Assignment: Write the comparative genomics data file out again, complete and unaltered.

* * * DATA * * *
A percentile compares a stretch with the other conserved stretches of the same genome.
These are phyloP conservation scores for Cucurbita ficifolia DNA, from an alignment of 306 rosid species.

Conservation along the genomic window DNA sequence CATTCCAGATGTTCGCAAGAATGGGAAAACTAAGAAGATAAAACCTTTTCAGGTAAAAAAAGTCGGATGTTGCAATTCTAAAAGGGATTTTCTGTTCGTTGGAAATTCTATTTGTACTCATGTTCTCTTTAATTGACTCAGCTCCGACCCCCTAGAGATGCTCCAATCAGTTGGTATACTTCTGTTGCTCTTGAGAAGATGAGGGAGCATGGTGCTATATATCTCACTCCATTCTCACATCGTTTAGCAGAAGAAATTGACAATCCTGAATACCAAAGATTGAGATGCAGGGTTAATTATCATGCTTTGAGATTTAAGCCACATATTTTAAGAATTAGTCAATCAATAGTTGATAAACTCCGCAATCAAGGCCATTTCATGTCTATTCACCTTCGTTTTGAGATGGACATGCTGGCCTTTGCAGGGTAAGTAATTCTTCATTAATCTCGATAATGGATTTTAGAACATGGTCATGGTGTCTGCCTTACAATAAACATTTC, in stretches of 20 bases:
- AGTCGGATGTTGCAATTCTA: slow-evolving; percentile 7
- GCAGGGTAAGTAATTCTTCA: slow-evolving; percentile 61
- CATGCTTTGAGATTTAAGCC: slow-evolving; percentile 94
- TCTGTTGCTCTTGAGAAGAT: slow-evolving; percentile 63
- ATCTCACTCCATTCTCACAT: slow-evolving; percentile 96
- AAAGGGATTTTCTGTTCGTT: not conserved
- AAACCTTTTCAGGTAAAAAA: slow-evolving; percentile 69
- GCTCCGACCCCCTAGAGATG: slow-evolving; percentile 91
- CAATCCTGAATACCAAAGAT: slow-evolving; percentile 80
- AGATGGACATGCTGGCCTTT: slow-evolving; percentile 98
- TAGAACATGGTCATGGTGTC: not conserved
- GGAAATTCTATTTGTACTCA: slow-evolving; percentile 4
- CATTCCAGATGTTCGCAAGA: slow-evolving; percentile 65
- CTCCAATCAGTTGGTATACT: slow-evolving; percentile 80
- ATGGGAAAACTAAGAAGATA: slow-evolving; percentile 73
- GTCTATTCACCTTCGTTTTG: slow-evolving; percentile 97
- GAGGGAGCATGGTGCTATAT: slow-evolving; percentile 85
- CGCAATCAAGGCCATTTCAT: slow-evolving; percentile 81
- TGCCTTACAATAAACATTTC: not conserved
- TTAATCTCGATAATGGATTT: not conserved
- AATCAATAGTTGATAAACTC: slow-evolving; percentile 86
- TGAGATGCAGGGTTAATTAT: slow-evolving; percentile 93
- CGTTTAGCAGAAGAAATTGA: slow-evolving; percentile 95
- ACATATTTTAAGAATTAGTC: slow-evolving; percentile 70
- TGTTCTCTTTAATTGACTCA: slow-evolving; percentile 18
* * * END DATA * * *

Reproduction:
A percentile compares a stretch with the other conserved stretches of the same genome.
These are phyloP conservation scores for Cucurbita ficifolia DNA, from an alignment of 306 rosid species.

Conservation along the genomic window DNA sequence CATTCCAGATGTTCGCAAGAATGGGAAAACTAAGAAGATAAAACCTTTTCAGGTAAAAAAAGTCGGATGTTGCAATTCTAAAAGGGATTTTCTGTTCGTTGGAAATTCTATTTGTACTCATGTTCTCTTTAATTGACTCAGCTCCGACCCCCTAGAGATGCTCCAATCAGTTGGTATACTTCTGTTGCTCTTGAGAAGATGAGGGAGCATGGTGCTATATATCTCACTCCATTCTCACATCGTTTAGCAGAAGAAATTGACAATCCTGAATACCAAAGATTGAGATGCAGGGTTAATTATCATGCTTTGAGATTTAAGCCACATATTTTAAGAATTAGTCAATCAATAGTTGATAAACTCCGCAATCAAGGCCATTTCATGTCTATTCACCTTCGTTTTGAGATGGACATGCTGGCCTTTGCAGGGTAAGTAATTCTTCATTAATCTCGATAATGGATTTTAGAACATGGTCATGGTGTCTGCCTTACAATAAACATTTC, in stretches of 20 bases:
- AGTCGGATGTTGCAATTCTA: slow-evolving; percentile 7
- GCAGGGTAAGTAATTCTTCA: slow-evolving; percentile 61
- CATGCTTTGAGATTTAAGCC: slow-evolving; percentile 94
- TCTGTTGCTCTTGAGAAGAT: slow-evolving; percentile 63
- ATCTCACTCCATTCTCACAT: slow-evolving; percentile 96
- AAAGGGATTTTCTGTTCGTT: not conserved
- AAACCTTTTCAGGTAAAAAA: slow-evolving; percentile 69
- GCTCCGACCCCCTAGAGATG: slow-evolving; percentile 91
- CAATCCTGAATACCAAAGAT: slow-evolving; percentile 80
- AGATGGACATGCTGGCCTTT: slow-evolving; percentile 98
- TAGAACATGGTCATGGTGTC: not conserved
- GGAAATTCTATTTGTACTCA: slow-evolving; percentile 4
- CATTCCAGATGTTCGCAAGA: slow-evolving; percentile 65
- CTCCAATCAGTTGGTATACT: slow-evolving; percentile 80
- ATGGGAAAACTAAGAAGATA: slow-evolving; percentile 73
- GTCTATTCACCTTCGTTTTG: slow-evolving; percentile 97
- GAGGGAGCATGGTGCTATAT: slow-evolving; percentile 85
- CGCAATCAAGGCCATTTCAT: slow-evolving; percentile 81
- TGCCTTACAATAAACATTTC: not conserved
- TTAATCTCGATAATGGATTT: not conserved
- AATCAATAGTTGATAAACTC: slow-evolving; percentile 86
- TGAGATGCAGGGTTAATTAT: slow-evolving; percentile 93
- CGTTTAGCAGAAGAAATTGA: slow-evolving; percentile 95
- ACATATTTTAAGAATTAGTC: slow-evolving; percentile 70
- TGTTCTCTTTAATTGACTCA: slow-evolving; percentile 18